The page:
(BPT) - Receiving an Alzheimer's diagnosis is never easy — it's life changing,
not only for the person receiving the diagnosis but for their family members as well.
The disease can exact a devastating toll on family relationships unless everyone pitches
in to support caregivers and take steps to secure the financial future of the person with
Alzheimer's. These are a few important takeaways from a new
by the Alzheimer’s Association.
The survey of more than 1,500 American adults, including
current and former caregivers for someone with Alzheimer’s, found that while 91 percent agreed caring
for someone with Alzheimer’s or dementia should be a team effort, too many caregivers feel they’re not
getting the support they need. Eight-four percent of caregivers said they would like more support,
particularly from family, and 64 percent felt isolated and alone.
“Caring for someone living with Alzheimer's can be overwhelming and too much for one person to
shoulder alone," says Beth Kallmyer, vice president of constituent services for the Alzheimer’s
Association. “Without help, caregivers can end up feeling isolated, undervalued and lacking support
from the people they want to be able to turn to for help.”
The survey found relationships between
siblings to be the most strained, stemming from not having enough support in providing care (61 percent)
as well as the overall burden of caregiving (53 percent). Among all caregivers who experienced strain in
their relationships, many felt like their efforts were undervalued by their family (43 percent) or the
person with the disease (41 percent). Contributing to the stress were a lack of communication and planning;
20 percent of survey respondents said they had not discussed their wishes with a spouse or other family member,
and only 24 percent had made financial plans to support themselves post-diagnosis.
Despite its seriousness, some families grew closer following an Alzheimer's diagnosis, according to the survey.
More than a third of those surveyed said caregiving actually strengthened their family relationships,
and two out of three said they felt the experience gave them a better perspective on life. Relationships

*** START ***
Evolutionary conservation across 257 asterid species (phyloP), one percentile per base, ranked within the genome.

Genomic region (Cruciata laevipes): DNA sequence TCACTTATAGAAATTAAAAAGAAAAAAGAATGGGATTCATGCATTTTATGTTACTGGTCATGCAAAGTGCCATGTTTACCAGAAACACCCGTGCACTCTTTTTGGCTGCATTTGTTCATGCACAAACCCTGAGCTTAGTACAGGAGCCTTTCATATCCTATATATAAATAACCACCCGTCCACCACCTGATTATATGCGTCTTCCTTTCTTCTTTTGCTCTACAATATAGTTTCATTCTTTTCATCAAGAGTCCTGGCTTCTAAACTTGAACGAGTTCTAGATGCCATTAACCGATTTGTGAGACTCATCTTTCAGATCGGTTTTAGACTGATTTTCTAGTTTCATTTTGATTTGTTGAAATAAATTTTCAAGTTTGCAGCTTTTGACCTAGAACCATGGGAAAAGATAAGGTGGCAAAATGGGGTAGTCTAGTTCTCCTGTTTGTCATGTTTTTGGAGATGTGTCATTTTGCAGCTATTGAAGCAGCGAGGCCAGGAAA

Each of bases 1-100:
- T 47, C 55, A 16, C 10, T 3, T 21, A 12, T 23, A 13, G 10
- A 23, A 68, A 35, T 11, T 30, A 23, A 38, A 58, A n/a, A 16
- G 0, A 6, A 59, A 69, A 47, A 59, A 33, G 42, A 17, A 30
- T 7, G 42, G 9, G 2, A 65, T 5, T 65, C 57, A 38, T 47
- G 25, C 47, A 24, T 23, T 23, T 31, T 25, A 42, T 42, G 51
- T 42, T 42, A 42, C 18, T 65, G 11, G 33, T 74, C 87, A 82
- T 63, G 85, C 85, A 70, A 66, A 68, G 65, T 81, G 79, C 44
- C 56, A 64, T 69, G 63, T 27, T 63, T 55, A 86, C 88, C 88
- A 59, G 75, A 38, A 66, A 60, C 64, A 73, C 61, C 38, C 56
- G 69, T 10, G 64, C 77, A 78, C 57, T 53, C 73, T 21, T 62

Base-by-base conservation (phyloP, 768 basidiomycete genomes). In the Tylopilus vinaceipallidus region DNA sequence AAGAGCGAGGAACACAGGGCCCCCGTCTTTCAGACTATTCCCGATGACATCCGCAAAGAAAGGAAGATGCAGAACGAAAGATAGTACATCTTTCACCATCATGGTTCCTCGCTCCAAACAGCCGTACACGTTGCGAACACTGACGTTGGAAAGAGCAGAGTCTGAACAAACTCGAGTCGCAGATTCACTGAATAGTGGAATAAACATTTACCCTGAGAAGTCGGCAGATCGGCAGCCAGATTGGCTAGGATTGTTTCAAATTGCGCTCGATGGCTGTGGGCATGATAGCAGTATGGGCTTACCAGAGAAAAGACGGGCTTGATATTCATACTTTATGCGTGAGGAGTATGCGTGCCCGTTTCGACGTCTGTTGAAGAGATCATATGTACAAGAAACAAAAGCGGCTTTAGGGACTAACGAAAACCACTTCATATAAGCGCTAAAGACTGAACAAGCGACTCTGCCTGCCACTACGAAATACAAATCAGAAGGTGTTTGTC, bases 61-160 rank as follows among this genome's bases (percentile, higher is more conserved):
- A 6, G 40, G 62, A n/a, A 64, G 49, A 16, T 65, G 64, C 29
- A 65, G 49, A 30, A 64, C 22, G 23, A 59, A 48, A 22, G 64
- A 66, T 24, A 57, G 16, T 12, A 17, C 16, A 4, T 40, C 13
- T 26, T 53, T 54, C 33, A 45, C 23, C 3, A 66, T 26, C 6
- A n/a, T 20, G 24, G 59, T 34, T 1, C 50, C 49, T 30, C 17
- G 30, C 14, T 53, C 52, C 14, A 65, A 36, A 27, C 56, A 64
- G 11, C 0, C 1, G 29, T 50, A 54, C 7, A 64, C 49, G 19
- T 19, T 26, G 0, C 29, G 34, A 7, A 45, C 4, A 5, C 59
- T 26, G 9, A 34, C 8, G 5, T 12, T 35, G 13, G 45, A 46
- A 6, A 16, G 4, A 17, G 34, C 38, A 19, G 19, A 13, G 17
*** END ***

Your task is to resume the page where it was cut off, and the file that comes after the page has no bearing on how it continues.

between spouses/partners benefited the most.
The Alzheimer’s Association
online Caregiver Center offers
wide-ranging resources to help families navigate the many challenges associated with the disease.
During June — Alzheimer's & Brain Awareness Month — the Association is offering
tips to help mitigate family tensions and relieve caregiver stress, including:
Tips to help families navigate Alzheimer's
* Communicate openly — Establishing and maintaining good communication not only helps families better
care for their loved one with Alzheimer’s, it can relieve stress and simplify life for caregivers, too.
Families should discuss how they will care for the person with Alzheimer’s, whether the
current care plan is meeting the person's needs, and any modifications that may be warranted.
* Plan ahead — In addition to having a care plan for how to cope as the disease progresses, it’s important
to have a financial plan as well. The survey found 70 percent of people fear being unable to care for
themselves or support themselves financially, but only 24 percent have made financial plans for their
future caregiving needs. Nearly three-quarters said they would prefer a paid caregiver, but just 15 percent
had planned for one, even though Alzheimer’s is one of the costliest diseases affecting seniors.
Enlisting the the help of qualified financial and legal advisers can help families better understand their options.
* Listen to each other — Dealing with a progressive disease such as Alzheimer's can be stressful and
not everyone reacts the same way. Give each family member an opportunity to share their opinion.
Avoid blaming or attacking each other, which can only cause more stress and emotional harm.
* Cooperate and conquer — Make a list of responsibilities and estimate how much time, money
and effort each will require. Talk through how best to divide these tasks among family members,
based on each person’s preferences and abilities. If you need help coordinating the division
of work, the Alzheimer Association’s online Care Team Calendar can help.
* Seek outside support — Families can benefit from an outside perspective. Connect with others
who are dealing with similar situations. Find an Alzheimer’s Association support group in your
area or join the ALZConnected online community. You can also get around-the-clock help from the
Alzheimer’s Association Helpline at (800) 272-3900.
"Having the support of family is everything when you’re dealt a devastating diagnosis such as
Alzheimer’s,” says Jeff Borghoff, 53, a Forked River, New Jersey, resident who has lived
with younger-onset Alzheimer’s for two years. “My wife, Kim, has been my rock as we
navigate the challenges of Alzheimer’s. It’s easy to want to shut down following a
diagnosis, but that’s the time when communication within families is needed most.”